How to make charitable giving work in your budget
When people think of charitable giving, they often think it’s something that needs to be done in large sums, and therefore, is only for millionaires.But with a little planning, charitable giving is something that can fit into most everyone’s budget and it doesn’t have to break your bank account.
“Every little bit makes a difference and is truly valued,” says Lisa Anibal, director of Nebraska Medicine Philanthropic Programs at the University of Nebraska Foundation. “When you pool all gifts together, it can do big things, like fund promising research, improve a patient’s experience or fund new equipment.”
Giving can provide personal benefits as well. “We have many patients and families who give because they find it helps them with the healing process; some find it gives them an opportunity to help future patients; still others give as a way to express their thanks and gratitude for their care,” says Anibal.
And people who are able to give back experience a great sense of satisfaction, Anibal says. According to a study cited a in the book, “Happy Money: The Science of Happier Spending,” individuals who spent $5 on someone else reported being happier than those that spent $20 on themselves.
Gifts benefiting Nebraska Medicine can be made in many amounts and forms – cash, check, credit card or planned giving through your estate, commercial, residential or agricultural holdings. You need to decide what works best for you. A gift also can be made in memory of, or to honor a family member, friend or caregiver.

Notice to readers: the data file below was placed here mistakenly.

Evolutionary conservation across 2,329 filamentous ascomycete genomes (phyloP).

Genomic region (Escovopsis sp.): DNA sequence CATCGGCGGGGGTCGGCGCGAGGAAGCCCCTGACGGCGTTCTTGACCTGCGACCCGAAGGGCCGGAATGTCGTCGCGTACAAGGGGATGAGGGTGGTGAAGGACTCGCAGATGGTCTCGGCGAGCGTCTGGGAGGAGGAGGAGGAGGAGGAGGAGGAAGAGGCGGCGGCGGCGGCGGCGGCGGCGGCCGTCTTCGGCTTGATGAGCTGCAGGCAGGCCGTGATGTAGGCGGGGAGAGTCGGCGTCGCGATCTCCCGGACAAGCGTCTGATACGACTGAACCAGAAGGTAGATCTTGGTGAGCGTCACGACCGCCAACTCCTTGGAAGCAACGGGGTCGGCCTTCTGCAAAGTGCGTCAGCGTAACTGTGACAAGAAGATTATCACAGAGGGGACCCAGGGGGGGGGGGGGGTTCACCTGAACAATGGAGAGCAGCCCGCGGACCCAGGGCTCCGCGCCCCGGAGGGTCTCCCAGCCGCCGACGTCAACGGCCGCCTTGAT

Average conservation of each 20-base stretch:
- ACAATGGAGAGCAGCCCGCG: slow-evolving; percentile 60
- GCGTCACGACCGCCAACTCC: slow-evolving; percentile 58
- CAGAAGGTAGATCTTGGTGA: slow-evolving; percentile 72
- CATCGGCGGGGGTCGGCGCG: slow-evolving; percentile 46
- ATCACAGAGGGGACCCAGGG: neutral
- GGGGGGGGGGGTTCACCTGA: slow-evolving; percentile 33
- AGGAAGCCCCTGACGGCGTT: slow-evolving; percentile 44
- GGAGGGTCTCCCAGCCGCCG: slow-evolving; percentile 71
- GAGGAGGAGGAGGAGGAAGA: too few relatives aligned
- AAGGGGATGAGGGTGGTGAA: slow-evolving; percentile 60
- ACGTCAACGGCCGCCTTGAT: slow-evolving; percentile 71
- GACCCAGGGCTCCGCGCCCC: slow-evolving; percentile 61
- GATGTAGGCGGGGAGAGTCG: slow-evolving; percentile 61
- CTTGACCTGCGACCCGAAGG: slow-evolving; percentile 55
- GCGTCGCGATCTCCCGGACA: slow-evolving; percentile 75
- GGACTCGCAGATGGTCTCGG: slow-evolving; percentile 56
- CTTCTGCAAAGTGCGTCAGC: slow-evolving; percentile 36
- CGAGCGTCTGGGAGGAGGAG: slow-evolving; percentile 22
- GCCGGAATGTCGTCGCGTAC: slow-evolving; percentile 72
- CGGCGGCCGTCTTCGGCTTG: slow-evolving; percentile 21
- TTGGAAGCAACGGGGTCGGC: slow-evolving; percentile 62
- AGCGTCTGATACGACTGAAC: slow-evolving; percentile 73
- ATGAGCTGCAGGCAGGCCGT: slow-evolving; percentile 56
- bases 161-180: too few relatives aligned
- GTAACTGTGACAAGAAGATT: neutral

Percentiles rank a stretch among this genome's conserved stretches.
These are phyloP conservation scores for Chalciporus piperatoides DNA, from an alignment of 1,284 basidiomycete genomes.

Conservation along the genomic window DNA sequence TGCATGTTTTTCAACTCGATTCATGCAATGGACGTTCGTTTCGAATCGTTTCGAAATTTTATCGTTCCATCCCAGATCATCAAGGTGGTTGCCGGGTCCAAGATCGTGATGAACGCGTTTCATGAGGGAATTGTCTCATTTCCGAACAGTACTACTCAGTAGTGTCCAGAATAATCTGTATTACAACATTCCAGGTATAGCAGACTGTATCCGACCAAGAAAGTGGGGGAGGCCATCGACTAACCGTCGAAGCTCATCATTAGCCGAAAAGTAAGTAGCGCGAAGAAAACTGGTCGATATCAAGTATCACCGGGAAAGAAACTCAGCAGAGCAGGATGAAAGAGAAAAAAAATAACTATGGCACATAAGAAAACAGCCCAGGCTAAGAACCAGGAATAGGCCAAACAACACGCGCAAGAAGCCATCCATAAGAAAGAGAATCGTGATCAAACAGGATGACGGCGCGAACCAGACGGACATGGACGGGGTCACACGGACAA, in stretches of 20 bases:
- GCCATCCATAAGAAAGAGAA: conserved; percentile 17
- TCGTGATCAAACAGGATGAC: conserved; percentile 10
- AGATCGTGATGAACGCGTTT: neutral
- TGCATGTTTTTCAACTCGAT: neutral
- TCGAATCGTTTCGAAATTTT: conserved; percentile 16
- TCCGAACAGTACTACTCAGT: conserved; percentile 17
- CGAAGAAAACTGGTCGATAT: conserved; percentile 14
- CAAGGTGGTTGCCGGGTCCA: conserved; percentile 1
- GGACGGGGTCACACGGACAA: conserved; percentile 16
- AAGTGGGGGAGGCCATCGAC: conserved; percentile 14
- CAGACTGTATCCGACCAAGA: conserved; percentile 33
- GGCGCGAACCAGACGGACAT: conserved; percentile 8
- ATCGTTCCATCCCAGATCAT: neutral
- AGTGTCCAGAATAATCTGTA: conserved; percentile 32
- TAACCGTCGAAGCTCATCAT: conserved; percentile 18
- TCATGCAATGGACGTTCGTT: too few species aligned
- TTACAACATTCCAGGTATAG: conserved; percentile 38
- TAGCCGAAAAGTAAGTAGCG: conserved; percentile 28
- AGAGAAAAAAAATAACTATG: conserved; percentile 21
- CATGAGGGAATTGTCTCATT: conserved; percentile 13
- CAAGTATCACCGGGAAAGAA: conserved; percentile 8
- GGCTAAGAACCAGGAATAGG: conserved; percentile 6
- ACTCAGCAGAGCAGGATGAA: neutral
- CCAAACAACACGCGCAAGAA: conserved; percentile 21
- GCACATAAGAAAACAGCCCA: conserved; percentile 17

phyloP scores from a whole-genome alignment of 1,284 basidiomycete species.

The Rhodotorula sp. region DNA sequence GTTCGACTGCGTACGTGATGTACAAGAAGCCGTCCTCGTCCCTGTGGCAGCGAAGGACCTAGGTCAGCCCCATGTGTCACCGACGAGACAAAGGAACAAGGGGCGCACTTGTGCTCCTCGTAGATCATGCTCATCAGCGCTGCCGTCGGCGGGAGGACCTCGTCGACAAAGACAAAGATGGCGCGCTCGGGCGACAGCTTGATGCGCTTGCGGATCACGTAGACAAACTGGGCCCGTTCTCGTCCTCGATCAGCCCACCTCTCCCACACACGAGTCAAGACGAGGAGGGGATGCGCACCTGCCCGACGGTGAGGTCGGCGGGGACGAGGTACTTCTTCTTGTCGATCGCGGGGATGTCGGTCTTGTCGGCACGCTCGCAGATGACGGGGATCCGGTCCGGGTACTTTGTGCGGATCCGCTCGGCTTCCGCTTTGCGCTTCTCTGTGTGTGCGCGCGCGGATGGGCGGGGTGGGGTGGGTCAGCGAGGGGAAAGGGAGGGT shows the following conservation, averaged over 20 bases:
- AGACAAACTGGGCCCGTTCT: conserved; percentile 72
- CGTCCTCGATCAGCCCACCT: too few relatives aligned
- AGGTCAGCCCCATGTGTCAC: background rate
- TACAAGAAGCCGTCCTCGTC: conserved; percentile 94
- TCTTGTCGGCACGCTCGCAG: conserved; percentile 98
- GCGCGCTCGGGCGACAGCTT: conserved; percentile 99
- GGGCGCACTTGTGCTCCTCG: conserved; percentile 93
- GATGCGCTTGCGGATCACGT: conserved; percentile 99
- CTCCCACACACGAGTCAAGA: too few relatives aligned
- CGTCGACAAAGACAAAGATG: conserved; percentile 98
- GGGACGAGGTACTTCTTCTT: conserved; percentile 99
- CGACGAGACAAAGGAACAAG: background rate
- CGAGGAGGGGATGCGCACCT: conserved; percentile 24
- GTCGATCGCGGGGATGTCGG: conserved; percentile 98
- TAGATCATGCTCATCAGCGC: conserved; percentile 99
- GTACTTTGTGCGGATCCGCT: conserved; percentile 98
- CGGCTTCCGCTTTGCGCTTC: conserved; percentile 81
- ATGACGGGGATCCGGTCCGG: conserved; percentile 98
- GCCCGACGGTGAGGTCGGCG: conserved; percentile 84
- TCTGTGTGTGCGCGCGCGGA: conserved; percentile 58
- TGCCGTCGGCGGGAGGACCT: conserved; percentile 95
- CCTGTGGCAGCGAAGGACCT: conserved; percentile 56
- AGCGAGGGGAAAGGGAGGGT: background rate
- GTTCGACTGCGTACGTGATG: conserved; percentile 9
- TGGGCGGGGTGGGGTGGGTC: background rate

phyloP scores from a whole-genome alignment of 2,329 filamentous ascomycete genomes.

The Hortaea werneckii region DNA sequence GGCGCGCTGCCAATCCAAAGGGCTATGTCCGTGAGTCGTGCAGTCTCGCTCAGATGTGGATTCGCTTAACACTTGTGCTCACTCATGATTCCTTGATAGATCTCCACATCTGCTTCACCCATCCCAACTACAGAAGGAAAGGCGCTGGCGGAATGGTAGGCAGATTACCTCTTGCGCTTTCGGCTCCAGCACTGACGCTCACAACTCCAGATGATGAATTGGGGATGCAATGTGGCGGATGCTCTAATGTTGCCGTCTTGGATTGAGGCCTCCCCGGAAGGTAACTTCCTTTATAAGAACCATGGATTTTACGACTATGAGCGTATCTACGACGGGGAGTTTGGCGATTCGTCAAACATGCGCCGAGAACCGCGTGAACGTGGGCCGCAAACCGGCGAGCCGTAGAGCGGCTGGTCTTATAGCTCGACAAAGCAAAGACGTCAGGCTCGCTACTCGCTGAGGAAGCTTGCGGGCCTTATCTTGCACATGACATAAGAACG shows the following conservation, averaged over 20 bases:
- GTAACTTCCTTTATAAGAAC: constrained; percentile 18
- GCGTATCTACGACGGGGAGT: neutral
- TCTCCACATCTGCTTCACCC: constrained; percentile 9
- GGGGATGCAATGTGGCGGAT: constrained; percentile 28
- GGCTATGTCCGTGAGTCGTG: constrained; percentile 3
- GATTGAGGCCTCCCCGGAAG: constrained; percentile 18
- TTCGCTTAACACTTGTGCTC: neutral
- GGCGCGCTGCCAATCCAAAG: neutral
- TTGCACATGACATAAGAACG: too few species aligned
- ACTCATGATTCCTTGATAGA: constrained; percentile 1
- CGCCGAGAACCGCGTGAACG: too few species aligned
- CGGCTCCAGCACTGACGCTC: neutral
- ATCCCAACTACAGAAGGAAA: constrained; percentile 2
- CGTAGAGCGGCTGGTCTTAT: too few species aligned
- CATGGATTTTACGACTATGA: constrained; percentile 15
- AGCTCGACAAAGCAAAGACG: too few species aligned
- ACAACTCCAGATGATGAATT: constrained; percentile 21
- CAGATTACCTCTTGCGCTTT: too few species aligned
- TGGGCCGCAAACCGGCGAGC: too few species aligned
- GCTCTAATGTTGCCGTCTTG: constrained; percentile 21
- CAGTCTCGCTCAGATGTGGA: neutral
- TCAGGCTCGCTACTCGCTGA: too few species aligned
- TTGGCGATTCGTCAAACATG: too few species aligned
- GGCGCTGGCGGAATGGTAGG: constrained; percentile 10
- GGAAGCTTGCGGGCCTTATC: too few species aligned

What if you really want to give, but you feel strapped for cash? Anibal suggests you sit down at the beginning of the year and decide how much you can afford to give based on your budget. Then make a monthly pledge. Many donors set up a monthly recurring gift on their credit card or through payroll deduction. “When you do it this way, it is spread out throughout the course of the year, and most likely, you won’t even notice the difference,” says Anibal.
Charitable giving can also provide tax benefits. Tax reform at the end of 2017 increased the limitation for the deductibility of cash contributions as a percentage of taxable income. Gifts of appreciated assets, like stocks or real estate, continue to provide a “double dip” for a donor by allowing a charitable tax deduction while avoiding tax on any capital gains that would have been realized if the assets were sold. If you are considering a gift of appreciated assets, be sure to talk with your financial advisor.
When you give to Nebraska Medicine, you can designate your gift to a specific area or an existing fund. Gifts can go in a general fund called the Nebraska Medicine Excellence Fund, which allows the funds to be used for areas of greatest need at the discretion of the CEO. Other existing funds include the Patient Assistance Fund, Child Life program and Transplant Fund. The Patient Assistance Fund helps those who need assistance with everyday needs such as lodging, meals, gas cards and transportation. The Child Life program helps families understand the health care environment and develop age-appropriate ways to cope. The Transplant Fund can by designated toward a specific organ and is used to help support patients and families undergoing transplants at Nebraska Medicine.
“No matter what you give, private support can help patients, families, clinicians, researchers, students and educators here at Nebraska Medicine for years to come,” says Anibal. “You will be helping all of those who work at Nebraska Medicine in their effort to provide serious medicine and extraordinary care.”
This story was provided to the foundation courtesy of Nebraska Medicine.